Women’s Day One

Day one consists of the same events as day one for the men. Kicking things off for the women was Sophomore Whittni Orton of BYU, the lone Utah athlete (men or women) to qualify in the 1500m. Placing ninth in her heat she didn’t qualify for the finals but ran her second fastest time of the season (4:17.84) to finish nineteenth overall.

Following the 1500m was the steeplechase semifinal. Grayson Murphy of the University of Utah and Cierra Simmons of Utah State would toe the line for this event. Murphy came into the meet as one of the favorites to podium after taking eighth at the NCAA Cross Country Championships, second at the Pac-12 championships, and third at the Stanford Invitational. She didn’t disappoint winning her heat in a PR of 9:48.57. Following closely behind her was Simmons who also ran a PR of 9:50.35. Each of their performances earned them a spot in the final two days later.

Unfortunately, no Utah athletes qualified for the 800m or 10k. We will cover the winners of the 800m final in day two. The 10k was a very fast race as it saw a thirty-year-old meet record fall due to Sharon Lokedi’s (Kansas) 32:09.20 winning time, but she wasn’t the only runner to break the old meet record as five other runners dipped under the previous record. Dorcas Wasike of Louisville took second and Karissa Schweizer of Missouri took third.

Men’s Day Two

As day two is only comprised of finals the number of athletes we have competing drops off quite a bit. No athletes from Utah were represented in the 1500m or the 800m.

The men’s 1500m included a big upset as Josh Kerr, collegiate record holder, failed to repeat as the winner. Oliver Hoare from Wisconsin won a tactical race in 3:44.77 followed by Vincent Ciattei of Virginia Tech (3:45.012) and Josh Kerr (3:45.015).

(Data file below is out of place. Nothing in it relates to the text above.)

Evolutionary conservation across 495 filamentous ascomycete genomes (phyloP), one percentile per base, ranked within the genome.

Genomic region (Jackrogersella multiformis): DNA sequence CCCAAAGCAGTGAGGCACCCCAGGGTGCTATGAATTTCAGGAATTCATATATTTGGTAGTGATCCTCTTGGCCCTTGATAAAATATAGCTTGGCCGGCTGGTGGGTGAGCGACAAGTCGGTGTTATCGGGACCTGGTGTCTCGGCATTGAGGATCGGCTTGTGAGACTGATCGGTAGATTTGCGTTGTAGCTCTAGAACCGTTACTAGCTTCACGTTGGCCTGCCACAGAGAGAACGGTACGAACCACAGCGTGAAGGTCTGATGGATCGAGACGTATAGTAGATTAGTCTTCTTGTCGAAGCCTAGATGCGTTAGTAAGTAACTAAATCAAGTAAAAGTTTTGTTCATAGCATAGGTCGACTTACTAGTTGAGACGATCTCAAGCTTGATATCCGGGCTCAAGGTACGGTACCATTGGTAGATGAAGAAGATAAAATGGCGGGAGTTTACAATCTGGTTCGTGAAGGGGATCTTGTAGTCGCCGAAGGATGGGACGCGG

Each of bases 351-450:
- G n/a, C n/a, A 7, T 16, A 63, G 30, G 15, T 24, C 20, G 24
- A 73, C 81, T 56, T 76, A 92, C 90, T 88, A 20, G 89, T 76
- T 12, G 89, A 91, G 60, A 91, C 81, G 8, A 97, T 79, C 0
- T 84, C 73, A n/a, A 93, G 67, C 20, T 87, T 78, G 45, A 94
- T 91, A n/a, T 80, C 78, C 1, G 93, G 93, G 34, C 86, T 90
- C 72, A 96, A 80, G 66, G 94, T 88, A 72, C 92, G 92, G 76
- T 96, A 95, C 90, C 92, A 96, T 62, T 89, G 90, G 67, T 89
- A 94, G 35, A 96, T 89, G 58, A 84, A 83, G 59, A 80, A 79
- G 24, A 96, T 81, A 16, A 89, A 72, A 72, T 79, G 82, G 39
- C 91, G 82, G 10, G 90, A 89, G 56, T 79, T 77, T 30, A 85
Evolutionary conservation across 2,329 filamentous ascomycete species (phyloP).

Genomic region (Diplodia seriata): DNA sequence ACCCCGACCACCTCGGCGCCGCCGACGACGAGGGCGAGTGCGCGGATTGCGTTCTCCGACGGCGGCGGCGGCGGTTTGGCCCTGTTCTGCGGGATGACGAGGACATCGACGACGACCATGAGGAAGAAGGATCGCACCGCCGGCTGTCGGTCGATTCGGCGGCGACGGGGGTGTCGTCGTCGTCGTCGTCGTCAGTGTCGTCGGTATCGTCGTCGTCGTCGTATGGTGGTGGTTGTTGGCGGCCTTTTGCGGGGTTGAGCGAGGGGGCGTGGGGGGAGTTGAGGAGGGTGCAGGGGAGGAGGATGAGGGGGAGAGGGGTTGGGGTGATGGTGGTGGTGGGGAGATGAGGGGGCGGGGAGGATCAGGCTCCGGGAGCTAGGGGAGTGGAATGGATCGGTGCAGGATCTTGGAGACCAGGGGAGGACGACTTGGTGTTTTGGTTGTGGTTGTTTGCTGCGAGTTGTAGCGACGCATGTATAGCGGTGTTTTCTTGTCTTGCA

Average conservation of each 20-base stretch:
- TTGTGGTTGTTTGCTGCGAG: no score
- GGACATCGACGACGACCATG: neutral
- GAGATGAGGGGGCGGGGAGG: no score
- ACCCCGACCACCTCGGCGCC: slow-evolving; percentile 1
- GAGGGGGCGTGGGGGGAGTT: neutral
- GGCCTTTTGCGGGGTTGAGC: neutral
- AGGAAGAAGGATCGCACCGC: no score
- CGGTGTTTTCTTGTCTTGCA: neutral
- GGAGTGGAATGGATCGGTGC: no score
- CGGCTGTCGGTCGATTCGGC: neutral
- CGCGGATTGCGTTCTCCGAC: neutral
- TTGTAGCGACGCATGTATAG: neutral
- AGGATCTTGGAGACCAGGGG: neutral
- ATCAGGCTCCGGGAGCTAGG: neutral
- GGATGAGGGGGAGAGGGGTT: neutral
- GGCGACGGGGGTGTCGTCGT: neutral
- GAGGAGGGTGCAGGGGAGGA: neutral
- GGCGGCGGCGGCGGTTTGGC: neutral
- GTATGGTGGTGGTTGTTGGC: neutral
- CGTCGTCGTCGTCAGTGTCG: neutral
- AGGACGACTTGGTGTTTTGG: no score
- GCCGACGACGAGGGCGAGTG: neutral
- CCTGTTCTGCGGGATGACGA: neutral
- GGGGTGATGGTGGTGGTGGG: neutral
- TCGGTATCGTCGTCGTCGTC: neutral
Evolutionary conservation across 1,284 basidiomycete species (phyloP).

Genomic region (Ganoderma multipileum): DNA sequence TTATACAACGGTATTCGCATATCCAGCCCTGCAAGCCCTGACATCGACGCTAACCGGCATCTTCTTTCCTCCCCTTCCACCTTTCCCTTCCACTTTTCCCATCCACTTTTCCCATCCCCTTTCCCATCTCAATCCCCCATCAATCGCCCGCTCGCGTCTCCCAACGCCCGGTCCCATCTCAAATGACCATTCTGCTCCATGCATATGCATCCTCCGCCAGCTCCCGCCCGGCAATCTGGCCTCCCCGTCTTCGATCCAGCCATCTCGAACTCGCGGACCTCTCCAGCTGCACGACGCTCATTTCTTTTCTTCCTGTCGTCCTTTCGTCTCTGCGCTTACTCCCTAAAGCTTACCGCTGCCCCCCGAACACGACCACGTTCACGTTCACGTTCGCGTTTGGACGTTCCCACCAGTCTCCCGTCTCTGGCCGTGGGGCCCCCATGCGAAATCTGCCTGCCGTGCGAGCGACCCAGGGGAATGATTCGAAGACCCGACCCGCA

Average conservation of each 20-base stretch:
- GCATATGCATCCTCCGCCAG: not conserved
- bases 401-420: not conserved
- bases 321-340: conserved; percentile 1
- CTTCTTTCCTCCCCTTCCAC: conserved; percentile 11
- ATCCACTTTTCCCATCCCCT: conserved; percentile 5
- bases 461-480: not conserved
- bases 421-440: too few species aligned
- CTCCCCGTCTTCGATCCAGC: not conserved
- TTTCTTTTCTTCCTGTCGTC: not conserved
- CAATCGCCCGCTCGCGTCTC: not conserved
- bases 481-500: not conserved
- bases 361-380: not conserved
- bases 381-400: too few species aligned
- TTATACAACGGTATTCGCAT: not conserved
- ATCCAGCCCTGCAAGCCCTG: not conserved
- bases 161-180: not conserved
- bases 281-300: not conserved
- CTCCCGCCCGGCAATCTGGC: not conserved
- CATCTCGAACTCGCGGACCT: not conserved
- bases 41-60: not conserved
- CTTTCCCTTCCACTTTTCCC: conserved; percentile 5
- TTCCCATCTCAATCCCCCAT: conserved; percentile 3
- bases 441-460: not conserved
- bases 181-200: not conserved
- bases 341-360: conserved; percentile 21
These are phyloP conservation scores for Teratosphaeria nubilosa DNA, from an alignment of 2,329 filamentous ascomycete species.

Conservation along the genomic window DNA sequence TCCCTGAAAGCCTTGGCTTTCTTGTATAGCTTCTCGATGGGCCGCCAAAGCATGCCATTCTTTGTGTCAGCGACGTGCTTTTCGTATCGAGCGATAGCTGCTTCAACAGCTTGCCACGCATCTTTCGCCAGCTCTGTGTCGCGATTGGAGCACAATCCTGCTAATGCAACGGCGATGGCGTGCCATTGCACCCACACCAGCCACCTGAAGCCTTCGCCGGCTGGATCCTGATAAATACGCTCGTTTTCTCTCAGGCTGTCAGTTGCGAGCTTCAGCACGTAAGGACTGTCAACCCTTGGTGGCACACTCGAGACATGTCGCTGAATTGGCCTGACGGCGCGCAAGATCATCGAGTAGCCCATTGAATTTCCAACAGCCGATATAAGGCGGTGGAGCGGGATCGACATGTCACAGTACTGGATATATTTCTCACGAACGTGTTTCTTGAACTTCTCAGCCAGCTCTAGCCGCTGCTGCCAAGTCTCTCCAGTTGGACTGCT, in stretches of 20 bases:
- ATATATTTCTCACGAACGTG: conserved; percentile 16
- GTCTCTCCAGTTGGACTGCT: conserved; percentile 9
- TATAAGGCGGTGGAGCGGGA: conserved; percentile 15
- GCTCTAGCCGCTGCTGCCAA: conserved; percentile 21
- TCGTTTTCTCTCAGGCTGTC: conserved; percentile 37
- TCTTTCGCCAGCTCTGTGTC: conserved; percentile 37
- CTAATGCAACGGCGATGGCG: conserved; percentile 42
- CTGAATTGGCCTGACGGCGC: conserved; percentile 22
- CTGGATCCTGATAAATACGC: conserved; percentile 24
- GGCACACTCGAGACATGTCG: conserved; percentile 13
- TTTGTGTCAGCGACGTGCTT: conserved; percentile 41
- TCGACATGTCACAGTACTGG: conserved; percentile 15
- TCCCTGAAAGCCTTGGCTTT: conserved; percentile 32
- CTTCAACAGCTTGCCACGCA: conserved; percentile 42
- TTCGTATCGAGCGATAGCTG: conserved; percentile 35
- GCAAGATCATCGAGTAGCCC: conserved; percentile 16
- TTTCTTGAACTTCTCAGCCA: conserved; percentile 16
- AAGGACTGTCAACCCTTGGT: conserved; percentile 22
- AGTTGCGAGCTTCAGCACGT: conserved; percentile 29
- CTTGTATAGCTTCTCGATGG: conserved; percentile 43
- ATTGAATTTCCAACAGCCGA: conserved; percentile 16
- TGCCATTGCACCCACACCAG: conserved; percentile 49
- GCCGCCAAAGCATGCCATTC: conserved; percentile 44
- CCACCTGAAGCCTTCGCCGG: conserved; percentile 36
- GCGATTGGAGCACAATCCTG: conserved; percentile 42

Up next on day two was the steeplechase final. Our two qualifiers from day one’s prelims, Owens and Shumway, both finished as All-Americans finishing in sixth and seventh in the twelve-man field. Minnesota’s Obsa Ali was the winner running a PR of 8:32.23, Eastern Kentucky’s Jamaine Coleman was second, and Stanford’s Steven Fahy took third.

The men’s 800m saw another collegiate record holder get beat to the line as sophomore Michael Saruni (PR of 1:43.25) of UTEP finished in third. The freshman from Mississippi State, Marco Arop, finished in second, and Isaiah Harris from Penn State got the big win in 1:44.76.

The final distance race of the meet for the men was the 5k final. Utah had 4 athletes doubling back from the 10k final two days ago, Linkletter from BYU, Maggard from Utah State, McMillan from BYU, and Young also from BYU. This is another race that is often run in a tactical manner in championship races and this one played out in exactly that way. Again, our top runner was Maggard taking sixth place, behind him was Linkletter bouncing back from a disappointing 10k to finish eighth, Young finished in twelfth, and McMillan finished the race in twenty-fourth. Grant Fisher from Stanford took third, Justyn Knight the pre-race favorite from Syracuse took second, and this year’s 5k national champ was Sean McGorty from Stanford with a time of 13:54.81.

Women’s Day Two

The final day of competition for the women, and the meet as a whole, started off with a bang. The Women’s 1500m, always a fan favorite distance to watch, was first. Jessica Hull from Oregon got the win in 4:08.75, Nikki Hiltz from Arkansas finished second in 4:09.14, and Stanford’s Elise Cranny took third in 4:09.49